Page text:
From the dramatic, wind-lashed coastline and across its varied interior, Ireland is a country of diverse scenery and staggering beauty.
The best is west – from the lakes of Killarney and the spectacular peninsulas of the south to the ash-white beaches and tawny peat bogs of Connemara, via the rocky outcrop and huge skies of the Burren.
See it/do it: There’s more to Ireland than cosy pubs (though they’re good too). Get on the road and explore the countryside.
The luck of the Irish is their capacity to survive, given the chequered past they’ve endured.
Since the Vikings turned up, Ireland’s story has been one of invasion and suffering. Henry VIII pillaged the monasteries, Oliver Cromwell commandeered the land, and 1690’s Battle of the Boyne delivered a crushing blow. The Anglo-Irish Treaty of 1921 saw the birth of Ireland as a nation, but the legacy of the bitter struggle against English rule endures in the north.
See it/do it: Ireland is peppered with relics of its past. Look out for Celtic crosses, ruined churches and farms left derelict after the potato famine.
Gift of the gab
The Irish are not natural optimists: shaking heads and drowning sorrows are two popular national pastimes. But the fatalism is served with such panache and good humour it’s a pleasure to wallow in.
In fact, an Irishman will spin a meandering yarn to anyone willing to listen. Swallow your credulity along with your Guinness and sit back and enjoy the story – whether it be tall tales of folklore and leprechauns or limericks in praise of smiling Irish eyes.
See it/do it: You too can kiss the Blarney Stone for the gift of eloquence, in the ruins of Blarney Castle just outside Cork.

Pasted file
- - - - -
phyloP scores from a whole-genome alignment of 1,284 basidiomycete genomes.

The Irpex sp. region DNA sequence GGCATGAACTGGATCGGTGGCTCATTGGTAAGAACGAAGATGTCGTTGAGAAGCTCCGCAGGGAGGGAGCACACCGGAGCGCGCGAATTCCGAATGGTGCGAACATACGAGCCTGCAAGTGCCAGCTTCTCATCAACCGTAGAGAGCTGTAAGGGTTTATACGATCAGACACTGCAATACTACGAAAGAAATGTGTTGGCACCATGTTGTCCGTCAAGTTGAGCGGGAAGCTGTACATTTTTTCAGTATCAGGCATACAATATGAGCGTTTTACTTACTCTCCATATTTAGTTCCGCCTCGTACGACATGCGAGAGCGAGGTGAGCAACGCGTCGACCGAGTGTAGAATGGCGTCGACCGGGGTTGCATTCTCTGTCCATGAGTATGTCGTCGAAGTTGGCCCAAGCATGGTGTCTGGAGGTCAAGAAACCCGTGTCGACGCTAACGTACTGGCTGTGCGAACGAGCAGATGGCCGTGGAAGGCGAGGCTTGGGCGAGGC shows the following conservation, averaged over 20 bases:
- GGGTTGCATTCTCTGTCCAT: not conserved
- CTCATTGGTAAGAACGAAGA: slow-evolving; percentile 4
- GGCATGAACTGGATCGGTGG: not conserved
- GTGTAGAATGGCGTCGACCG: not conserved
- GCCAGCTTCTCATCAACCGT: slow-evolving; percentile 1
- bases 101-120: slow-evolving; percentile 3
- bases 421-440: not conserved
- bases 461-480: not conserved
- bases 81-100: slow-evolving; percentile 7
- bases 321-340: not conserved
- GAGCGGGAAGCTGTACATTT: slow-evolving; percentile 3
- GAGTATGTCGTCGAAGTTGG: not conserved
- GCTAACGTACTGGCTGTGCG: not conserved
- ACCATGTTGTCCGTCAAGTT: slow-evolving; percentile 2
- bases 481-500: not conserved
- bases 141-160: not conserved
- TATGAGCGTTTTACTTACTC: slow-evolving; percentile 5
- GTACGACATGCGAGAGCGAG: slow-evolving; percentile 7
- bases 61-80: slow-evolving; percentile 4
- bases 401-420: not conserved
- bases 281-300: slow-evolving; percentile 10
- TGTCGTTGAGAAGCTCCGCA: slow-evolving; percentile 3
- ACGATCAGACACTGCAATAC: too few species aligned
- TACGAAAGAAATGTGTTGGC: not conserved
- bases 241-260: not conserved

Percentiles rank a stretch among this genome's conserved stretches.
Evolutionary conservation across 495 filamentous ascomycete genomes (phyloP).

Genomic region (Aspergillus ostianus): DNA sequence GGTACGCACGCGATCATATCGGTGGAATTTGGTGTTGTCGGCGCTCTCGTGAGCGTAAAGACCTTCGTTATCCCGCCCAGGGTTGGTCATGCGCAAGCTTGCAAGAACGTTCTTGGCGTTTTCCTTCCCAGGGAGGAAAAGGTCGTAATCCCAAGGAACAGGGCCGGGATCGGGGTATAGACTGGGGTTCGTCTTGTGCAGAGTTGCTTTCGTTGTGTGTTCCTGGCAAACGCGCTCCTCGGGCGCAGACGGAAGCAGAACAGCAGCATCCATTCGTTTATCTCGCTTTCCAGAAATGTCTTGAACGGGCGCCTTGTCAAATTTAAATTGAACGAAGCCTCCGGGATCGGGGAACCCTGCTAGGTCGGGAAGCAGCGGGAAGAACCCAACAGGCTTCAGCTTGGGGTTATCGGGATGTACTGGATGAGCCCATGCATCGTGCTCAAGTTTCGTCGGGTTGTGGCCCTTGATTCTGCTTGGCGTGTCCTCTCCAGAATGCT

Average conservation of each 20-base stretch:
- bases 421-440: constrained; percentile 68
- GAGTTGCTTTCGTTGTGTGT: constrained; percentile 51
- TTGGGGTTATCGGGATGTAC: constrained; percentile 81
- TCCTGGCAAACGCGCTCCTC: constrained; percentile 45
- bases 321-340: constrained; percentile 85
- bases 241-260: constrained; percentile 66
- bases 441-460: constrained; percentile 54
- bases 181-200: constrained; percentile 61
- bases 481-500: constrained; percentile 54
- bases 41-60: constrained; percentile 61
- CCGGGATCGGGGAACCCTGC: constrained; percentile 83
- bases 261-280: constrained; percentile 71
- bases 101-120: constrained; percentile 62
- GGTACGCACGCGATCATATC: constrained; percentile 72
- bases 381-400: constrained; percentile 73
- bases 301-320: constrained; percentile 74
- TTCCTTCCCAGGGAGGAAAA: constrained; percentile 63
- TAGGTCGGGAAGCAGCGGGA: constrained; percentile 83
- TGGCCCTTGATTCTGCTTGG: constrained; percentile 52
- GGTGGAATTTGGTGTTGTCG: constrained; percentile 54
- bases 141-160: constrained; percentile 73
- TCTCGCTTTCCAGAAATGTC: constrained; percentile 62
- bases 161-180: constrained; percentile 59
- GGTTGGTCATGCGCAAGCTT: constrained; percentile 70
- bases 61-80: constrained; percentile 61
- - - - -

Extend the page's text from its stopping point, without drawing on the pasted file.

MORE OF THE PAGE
A ‘craicing’ good time
When the Irish talk about a ‘session’, they don’t always mean a night on the juice. Experiencing traditional folk music, played with gusto around a pub fire, is a must for any visitor.
Even if you’re not into the tunes, a night out in Ireland is guaranteed to bring good times. This is a nation that takes pride in its partying and cherishes its favourite tipples: Bushmills, Beamish, Baileys – and, of course, the black stuff.
See it/do it: Visit Dublin’s Guinness Storehouse to learn about the national brew. You can even pour your own pint.
Most trips to Ireland include a visit to the capital. Here’s the best of Dublin.
Shop till you drop
The shopping areas of O’Connell Street and Grafton Street give a feel for Dublin’s buzz. It’s also pleasant to wander across the River Liffey’s collection of pretty bridges
Set your sights
Culture vultures should make for the Book of Kells (an ancient manuscript) in Trinity College, Kilmainham Gaol and Dublin Castle.
A night on the tiles
There’s an atmosphere of eclectic fun in tourist central Temple Bar, a party zone with street performers, pubs spilling on to pavements and a general air of debauchery.
Dart out of town
Dart local trains serve the picturesque villages lining Dublin Bay. Head north to Howth, where seals bob at the wharf waiting for the catch of the day, or south to Dalkey and Sandycove.
» Claire Goodall travelled with Shamrocker (+353 1672 7651). The seven-day All Ireland Rocker tour is £279